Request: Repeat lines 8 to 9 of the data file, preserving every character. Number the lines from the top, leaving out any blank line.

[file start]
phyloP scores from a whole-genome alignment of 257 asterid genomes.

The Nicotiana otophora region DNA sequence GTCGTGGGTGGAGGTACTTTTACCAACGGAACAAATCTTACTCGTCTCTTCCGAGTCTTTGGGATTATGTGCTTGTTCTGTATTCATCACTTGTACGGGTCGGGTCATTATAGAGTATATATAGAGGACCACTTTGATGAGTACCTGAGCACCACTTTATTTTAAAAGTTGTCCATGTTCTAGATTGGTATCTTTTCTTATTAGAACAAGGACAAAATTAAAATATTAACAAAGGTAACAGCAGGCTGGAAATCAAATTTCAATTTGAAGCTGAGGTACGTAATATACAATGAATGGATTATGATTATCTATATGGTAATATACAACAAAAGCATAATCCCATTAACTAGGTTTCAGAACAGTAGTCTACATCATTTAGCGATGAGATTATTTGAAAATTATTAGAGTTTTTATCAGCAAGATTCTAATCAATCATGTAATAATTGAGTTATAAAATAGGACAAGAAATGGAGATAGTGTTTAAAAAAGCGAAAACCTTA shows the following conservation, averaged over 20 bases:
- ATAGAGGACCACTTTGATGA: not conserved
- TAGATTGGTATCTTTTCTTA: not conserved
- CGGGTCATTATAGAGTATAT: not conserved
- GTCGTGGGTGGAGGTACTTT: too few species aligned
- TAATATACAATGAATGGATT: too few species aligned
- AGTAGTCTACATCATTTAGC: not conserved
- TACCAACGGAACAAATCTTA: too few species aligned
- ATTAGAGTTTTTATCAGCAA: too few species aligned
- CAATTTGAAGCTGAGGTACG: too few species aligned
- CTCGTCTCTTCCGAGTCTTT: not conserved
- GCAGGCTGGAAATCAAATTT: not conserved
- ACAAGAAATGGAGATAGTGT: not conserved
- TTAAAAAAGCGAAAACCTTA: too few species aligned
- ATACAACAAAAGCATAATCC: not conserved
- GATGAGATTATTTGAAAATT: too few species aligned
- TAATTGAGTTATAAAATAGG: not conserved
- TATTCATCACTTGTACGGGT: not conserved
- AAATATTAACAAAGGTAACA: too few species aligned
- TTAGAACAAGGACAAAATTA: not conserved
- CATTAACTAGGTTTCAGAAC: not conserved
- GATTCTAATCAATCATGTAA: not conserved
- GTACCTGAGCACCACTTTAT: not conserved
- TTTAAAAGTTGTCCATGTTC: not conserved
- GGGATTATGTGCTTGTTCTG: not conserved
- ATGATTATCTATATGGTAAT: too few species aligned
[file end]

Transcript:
- AGTAGTCTACATCATTTAGC: not conserved
- TACCAACGGAACAAATCTTA: too few species aligned